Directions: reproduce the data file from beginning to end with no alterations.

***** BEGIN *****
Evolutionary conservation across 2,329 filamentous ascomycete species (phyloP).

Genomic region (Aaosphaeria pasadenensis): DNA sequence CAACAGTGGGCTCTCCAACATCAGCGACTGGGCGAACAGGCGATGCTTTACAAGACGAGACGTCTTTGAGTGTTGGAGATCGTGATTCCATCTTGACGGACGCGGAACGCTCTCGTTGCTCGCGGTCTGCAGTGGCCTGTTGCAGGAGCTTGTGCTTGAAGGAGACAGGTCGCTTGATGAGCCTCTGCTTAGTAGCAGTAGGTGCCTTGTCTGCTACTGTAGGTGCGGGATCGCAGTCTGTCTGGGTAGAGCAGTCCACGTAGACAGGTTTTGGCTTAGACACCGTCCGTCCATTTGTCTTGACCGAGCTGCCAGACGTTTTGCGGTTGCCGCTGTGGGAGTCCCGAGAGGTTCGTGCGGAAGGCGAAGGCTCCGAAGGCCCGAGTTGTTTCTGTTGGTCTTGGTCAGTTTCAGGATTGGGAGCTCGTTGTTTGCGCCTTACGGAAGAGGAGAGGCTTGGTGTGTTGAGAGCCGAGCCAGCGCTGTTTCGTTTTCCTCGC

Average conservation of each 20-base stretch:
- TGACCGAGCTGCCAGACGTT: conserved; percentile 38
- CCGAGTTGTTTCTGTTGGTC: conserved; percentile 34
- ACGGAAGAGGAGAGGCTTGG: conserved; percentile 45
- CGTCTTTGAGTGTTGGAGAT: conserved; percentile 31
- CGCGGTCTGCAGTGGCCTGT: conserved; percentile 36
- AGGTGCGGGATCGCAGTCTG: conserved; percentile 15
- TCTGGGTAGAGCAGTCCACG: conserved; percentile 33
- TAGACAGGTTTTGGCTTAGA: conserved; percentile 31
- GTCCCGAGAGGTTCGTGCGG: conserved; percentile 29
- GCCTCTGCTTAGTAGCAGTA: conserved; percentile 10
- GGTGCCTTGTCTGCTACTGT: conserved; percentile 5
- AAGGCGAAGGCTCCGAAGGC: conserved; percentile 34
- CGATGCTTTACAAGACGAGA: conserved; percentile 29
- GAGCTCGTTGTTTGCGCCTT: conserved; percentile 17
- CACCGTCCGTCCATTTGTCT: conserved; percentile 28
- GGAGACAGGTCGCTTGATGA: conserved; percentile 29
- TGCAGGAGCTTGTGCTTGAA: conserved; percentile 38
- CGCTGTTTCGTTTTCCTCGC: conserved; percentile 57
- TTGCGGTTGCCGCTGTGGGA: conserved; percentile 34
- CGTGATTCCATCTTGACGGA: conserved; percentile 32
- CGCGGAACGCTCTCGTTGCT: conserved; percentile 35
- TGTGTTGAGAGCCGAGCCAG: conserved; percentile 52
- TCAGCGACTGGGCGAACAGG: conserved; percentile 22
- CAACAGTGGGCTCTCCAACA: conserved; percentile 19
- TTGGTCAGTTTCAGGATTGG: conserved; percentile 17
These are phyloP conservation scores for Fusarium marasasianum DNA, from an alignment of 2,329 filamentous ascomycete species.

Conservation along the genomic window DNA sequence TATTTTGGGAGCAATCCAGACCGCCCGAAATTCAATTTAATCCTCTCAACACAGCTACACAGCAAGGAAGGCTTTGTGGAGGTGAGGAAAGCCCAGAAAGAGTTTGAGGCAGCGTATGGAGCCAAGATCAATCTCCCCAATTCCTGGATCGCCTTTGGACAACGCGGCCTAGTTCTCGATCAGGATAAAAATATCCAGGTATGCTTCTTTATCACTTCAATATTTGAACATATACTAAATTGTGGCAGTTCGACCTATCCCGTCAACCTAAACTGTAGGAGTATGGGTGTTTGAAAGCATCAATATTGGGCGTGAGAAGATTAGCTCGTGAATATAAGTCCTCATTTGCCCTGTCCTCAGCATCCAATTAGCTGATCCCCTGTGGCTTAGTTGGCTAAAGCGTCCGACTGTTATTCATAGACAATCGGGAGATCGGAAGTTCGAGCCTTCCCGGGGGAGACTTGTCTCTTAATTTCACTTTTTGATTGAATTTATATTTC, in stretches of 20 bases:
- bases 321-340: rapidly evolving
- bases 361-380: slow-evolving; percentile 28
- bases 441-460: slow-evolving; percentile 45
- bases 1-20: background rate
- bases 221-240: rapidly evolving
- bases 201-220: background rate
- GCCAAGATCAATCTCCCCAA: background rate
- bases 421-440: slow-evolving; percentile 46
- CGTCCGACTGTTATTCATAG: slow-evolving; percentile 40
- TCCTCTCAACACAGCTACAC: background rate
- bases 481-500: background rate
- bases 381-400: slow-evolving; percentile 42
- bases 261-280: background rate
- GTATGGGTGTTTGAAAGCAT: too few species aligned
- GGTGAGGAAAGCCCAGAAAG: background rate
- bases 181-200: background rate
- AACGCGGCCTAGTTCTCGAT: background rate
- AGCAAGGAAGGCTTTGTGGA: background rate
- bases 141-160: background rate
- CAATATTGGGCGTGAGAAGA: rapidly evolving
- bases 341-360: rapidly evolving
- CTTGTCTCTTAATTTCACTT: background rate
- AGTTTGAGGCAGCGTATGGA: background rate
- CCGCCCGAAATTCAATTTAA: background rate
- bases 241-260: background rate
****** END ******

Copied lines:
Evolutionary conservation across 2,329 filamentous ascomycete species (phyloP).

Genomic region (Aaosphaeria pasadenensis): DNA sequence CAACAGTGGGCTCTCCAACATCAGCGACTGGGCGAACAGGCGATGCTTTACAAGACGAGACGTCTTTGAGTGTTGGAGATCGTGATTCCATCTTGACGGACGCGGAACGCTCTCGTTGCTCGCGGTCTGCAGTGGCCTGTTGCAGGAGCTTGTGCTTGAAGGAGACAGGTCGCTTGATGAGCCTCTGCTTAGTAGCAGTAGGTGCCTTGTCTGCTACTGTAGGTGCGGGATCGCAGTCTGTCTGGGTAGAGCAGTCCACGTAGACAGGTTTTGGCTTAGACACCGTCCGTCCATTTGTCTTGACCGAGCTGCCAGACGTTTTGCGGTTGCCGCTGTGGGAGTCCCGAGAGGTTCGTGCGGAAGGCGAAGGCTCCGAAGGCCCGAGTTGTTTCTGTTGGTCTTGGTCAGTTTCAGGATTGGGAGCTCGTTGTTTGCGCCTTACGGAAGAGGAGAGGCTTGGTGTGTTGAGAGCCGAGCCAGCGCTGTTTCGTTTTCCTCGC

Average conservation of each 20-base stretch:
- TGACCGAGCTGCCAGACGTT: conserved; percentile 38
- CCGAGTTGTTTCTGTTGGTC: conserved; percentile 34
- ACGGAAGAGGAGAGGCTTGG: conserved; percentile 45
- CGTCTTTGAGTGTTGGAGAT: conserved; percentile 31
- CGCGGTCTGCAGTGGCCTGT: conserved; percentile 36
- AGGTGCGGGATCGCAGTCTG: conserved; percentile 15
- TCTGGGTAGAGCAGTCCACG: conserved; percentile 33
- TAGACAGGTTTTGGCTTAGA: conserved; percentile 31
- GTCCCGAGAGGTTCGTGCGG: conserved; percentile 29
- GCCTCTGCTTAGTAGCAGTA: conserved; percentile 10
- GGTGCCTTGTCTGCTACTGT: conserved; percentile 5
- AAGGCGAAGGCTCCGAAGGC: conserved; percentile 34
- CGATGCTTTACAAGACGAGA: conserved; percentile 29
- GAGCTCGTTGTTTGCGCCTT: conserved; percentile 17
- CACCGTCCGTCCATTTGTCT: conserved; percentile 28
- GGAGACAGGTCGCTTGATGA: conserved; percentile 29
- TGCAGGAGCTTGTGCTTGAA: conserved; percentile 38
- CGCTGTTTCGTTTTCCTCGC: conserved; percentile 57
- TTGCGGTTGCCGCTGTGGGA: conserved; percentile 34
- CGTGATTCCATCTTGACGGA: conserved; percentile 32
- CGCGGAACGCTCTCGTTGCT: conserved; percentile 35
- TGTGTTGAGAGCCGAGCCAG: conserved; percentile 52
- TCAGCGACTGGGCGAACAGG: conserved; percentile 22
- CAACAGTGGGCTCTCCAACA: conserved; percentile 19
- TTGGTCAGTTTCAGGATTGG: conserved; percentile 17
These are phyloP conservation scores for Fusarium marasasianum DNA, from an alignment of 2,329 filamentous ascomycete species.

Conservation along the genomic window DNA sequence TATTTTGGGAGCAATCCAGACCGCCCGAAATTCAATTTAATCCTCTCAACACAGCTACACAGCAAGGAAGGCTTTGTGGAGGTGAGGAAAGCCCAGAAAGAGTTTGAGGCAGCGTATGGAGCCAAGATCAATCTCCCCAATTCCTGGATCGCCTTTGGACAACGCGGCCTAGTTCTCGATCAGGATAAAAATATCCAGGTATGCTTCTTTATCACTTCAATATTTGAACATATACTAAATTGTGGCAGTTCGACCTATCCCGTCAACCTAAACTGTAGGAGTATGGGTGTTTGAAAGCATCAATATTGGGCGTGAGAAGATTAGCTCGTGAATATAAGTCCTCATTTGCCCTGTCCTCAGCATCCAATTAGCTGATCCCCTGTGGCTTAGTTGGCTAAAGCGTCCGACTGTTATTCATAGACAATCGGGAGATCGGAAGTTCGAGCCTTCCCGGGGGAGACTTGTCTCTTAATTTCACTTTTTGATTGAATTTATATTTC, in stretches of 20 bases:
- bases 321-340: rapidly evolving
- bases 361-380: slow-evolving; percentile 28
- bases 441-460: slow-evolving; percentile 45
- bases 1-20: background rate
- bases 221-240: rapidly evolving
- bases 201-220: background rate
- GCCAAGATCAATCTCCCCAA: background rate
- bases 421-440: slow-evolving; percentile 46
- CGTCCGACTGTTATTCATAG: slow-evolving; percentile 40
- TCCTCTCAACACAGCTACAC: background rate
- bases 481-500: background rate
- bases 381-400: slow-evolving; percentile 42
- bases 261-280: background rate
- GTATGGGTGTTTGAAAGCAT: too few species aligned
- GGTGAGGAAAGCCCAGAAAG: background rate
- bases 181-200: background rate
- AACGCGGCCTAGTTCTCGAT: background rate
- AGCAAGGAAGGCTTTGTGGA: background rate
- bases 141-160: background rate
- CAATATTGGGCGTGAGAAGA: rapidly evolving
- bases 341-360: rapidly evolving
- CTTGTCTCTTAATTTCACTT: background rate
- AGTTTGAGGCAGCGTATGGA: background rate
- CCGCCCGAAATTCAATTTAA: background rate
- bases 241-260: background rate